Colorado's two best-known sour-beer specialists are puckering up for a fight at the U.S. Patent and Trademark Office over three beer names that the companies both use. The battle will pit Crooked Stave Artisan Beer Project, which has been in Denver since 2010, against Trinity Brewing, founded in Colorado Springs in 2008.
Both have garnered high praise nationwide for their Belgian-style sour and wild ales. Most of these beers take months or years to make; they're aged in wooden barrels with wild yeast or bacteria.
Beginning in December, Trinity began trademarking several dozen beer names, including those of some of its most well-known offerings, including TPS Report, Saison Man and Red Swingline. But on June 25, Crooked Stave notified the federal agency's Trial and Appeal Board that it plans to protest Trinity's protection of three of those names: Primitif, Three Flowers Saison Vieille and Mr. Saison Saison Vieille.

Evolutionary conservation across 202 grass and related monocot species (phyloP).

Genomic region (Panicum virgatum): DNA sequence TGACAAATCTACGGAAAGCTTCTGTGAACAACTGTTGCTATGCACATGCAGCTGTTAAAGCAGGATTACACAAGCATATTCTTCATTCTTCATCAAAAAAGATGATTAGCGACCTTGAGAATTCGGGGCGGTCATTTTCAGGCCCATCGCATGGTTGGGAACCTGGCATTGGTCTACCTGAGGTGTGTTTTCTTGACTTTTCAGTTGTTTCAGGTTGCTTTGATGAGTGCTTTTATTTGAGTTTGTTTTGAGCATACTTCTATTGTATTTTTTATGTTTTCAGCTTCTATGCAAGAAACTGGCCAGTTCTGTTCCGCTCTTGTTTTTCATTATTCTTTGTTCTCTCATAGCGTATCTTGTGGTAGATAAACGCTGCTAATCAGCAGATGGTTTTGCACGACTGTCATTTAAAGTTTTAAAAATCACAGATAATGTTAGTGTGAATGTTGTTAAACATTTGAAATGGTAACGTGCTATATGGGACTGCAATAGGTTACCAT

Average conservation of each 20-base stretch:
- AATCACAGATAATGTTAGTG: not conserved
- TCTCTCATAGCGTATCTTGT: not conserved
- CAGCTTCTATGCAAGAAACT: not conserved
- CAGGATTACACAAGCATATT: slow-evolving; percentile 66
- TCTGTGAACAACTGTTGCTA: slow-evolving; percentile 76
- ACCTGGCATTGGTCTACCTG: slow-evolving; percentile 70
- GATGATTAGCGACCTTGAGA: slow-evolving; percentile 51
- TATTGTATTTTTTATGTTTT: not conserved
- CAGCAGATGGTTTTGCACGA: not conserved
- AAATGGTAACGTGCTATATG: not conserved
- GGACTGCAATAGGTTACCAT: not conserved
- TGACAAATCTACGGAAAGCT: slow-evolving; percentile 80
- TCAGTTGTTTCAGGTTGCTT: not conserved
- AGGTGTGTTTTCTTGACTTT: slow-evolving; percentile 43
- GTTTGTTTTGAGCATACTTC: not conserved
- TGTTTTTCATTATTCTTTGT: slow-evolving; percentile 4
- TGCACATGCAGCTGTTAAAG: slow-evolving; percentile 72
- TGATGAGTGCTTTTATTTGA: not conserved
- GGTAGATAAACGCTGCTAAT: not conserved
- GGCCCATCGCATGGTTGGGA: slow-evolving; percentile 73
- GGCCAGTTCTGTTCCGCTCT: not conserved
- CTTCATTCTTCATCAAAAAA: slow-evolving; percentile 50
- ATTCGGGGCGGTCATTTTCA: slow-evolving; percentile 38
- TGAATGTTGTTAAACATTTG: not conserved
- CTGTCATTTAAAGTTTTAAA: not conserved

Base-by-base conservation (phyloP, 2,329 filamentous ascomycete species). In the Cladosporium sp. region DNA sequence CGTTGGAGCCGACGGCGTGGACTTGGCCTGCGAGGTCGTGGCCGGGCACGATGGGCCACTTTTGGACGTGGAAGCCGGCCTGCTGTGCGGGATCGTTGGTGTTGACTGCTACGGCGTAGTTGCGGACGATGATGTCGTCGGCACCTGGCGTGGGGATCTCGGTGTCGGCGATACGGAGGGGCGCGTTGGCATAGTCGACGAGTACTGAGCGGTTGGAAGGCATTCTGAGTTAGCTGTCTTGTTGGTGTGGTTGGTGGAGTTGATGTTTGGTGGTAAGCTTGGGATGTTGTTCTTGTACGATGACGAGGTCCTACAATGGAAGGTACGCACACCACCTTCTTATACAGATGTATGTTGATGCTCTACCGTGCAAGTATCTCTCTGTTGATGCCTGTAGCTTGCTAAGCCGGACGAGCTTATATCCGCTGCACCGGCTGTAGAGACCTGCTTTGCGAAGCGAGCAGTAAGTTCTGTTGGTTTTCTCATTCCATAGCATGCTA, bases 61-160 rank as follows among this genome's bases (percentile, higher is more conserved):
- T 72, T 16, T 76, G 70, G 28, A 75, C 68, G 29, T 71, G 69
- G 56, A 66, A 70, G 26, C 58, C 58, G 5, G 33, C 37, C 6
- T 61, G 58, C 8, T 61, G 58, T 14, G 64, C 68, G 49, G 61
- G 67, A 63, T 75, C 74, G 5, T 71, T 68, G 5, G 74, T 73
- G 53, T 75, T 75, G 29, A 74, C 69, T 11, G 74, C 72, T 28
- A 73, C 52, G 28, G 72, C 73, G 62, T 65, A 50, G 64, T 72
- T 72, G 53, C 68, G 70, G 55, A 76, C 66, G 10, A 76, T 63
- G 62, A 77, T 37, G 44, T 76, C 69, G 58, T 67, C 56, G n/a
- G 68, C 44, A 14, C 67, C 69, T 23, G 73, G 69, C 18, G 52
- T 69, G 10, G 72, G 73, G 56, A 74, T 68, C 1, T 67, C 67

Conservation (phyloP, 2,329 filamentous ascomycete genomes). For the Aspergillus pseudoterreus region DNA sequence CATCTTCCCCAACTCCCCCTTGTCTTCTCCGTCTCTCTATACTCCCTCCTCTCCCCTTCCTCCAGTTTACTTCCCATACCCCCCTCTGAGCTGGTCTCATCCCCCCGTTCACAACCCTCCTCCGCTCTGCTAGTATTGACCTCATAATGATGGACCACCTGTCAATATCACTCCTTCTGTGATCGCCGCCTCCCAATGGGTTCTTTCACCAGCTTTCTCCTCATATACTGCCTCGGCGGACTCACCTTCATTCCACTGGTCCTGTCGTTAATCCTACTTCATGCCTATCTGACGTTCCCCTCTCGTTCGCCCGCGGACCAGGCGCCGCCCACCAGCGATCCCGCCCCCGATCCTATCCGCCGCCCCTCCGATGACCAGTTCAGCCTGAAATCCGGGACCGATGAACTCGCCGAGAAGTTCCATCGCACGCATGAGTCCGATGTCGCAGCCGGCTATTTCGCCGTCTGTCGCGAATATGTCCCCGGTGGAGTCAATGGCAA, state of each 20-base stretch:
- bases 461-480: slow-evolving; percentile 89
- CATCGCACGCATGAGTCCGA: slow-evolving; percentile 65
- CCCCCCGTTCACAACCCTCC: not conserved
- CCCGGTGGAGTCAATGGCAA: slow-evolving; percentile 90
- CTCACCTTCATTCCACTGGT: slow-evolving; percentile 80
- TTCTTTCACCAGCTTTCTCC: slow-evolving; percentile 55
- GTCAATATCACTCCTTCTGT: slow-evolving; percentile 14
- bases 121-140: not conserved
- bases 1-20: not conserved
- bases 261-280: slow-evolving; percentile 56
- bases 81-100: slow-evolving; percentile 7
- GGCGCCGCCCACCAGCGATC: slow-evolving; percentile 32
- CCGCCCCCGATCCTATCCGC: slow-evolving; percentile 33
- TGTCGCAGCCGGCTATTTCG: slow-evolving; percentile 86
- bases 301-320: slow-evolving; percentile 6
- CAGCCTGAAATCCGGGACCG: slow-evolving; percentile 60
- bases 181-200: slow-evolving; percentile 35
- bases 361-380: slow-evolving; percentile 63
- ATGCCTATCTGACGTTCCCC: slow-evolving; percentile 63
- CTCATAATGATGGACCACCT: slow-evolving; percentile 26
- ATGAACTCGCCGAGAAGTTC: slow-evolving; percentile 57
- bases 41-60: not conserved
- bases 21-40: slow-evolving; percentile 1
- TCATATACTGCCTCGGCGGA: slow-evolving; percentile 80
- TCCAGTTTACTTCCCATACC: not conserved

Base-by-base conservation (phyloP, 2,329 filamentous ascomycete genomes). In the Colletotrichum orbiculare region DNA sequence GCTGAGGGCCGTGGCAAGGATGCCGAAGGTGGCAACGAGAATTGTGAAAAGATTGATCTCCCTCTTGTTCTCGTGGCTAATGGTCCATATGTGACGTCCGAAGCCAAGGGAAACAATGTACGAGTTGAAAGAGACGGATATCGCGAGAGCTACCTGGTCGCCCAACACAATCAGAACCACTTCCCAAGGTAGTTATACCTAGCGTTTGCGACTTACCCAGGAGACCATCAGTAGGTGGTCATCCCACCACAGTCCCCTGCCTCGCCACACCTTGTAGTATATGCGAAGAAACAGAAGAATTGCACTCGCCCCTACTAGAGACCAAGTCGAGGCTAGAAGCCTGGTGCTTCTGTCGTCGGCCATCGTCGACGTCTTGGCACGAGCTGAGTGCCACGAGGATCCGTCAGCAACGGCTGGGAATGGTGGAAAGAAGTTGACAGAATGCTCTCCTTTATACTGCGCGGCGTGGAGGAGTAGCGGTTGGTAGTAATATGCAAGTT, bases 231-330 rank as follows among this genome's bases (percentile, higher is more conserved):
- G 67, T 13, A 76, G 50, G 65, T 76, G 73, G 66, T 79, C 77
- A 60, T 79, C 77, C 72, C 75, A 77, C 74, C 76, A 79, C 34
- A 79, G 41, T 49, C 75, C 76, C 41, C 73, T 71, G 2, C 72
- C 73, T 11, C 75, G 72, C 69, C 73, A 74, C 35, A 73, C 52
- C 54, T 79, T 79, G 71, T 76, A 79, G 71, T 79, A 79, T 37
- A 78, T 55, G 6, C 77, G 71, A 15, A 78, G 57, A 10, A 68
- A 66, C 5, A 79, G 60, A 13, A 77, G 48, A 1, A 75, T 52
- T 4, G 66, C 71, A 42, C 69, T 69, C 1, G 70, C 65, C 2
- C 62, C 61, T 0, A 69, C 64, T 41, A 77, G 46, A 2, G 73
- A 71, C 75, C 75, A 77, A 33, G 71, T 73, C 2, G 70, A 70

Crooked Stave didn't say why it is protesting, but the brewery makes beers that also use the words Primitif and Vieille.
The USPTO case follows a similar dispute last year in which Trinity filed a cease-and-desist order against Crooked Stave in El Paso County Court over the word Primitif.
Trinity owner Jason Yester declined to comment on the situaiton based on the advice of his attorney.
Crooked Stave founder Chad Yakobson also declined to discuss the situation. "Given the legal nature of this matter," he said, "Crooked Stave is not in a position to comment."
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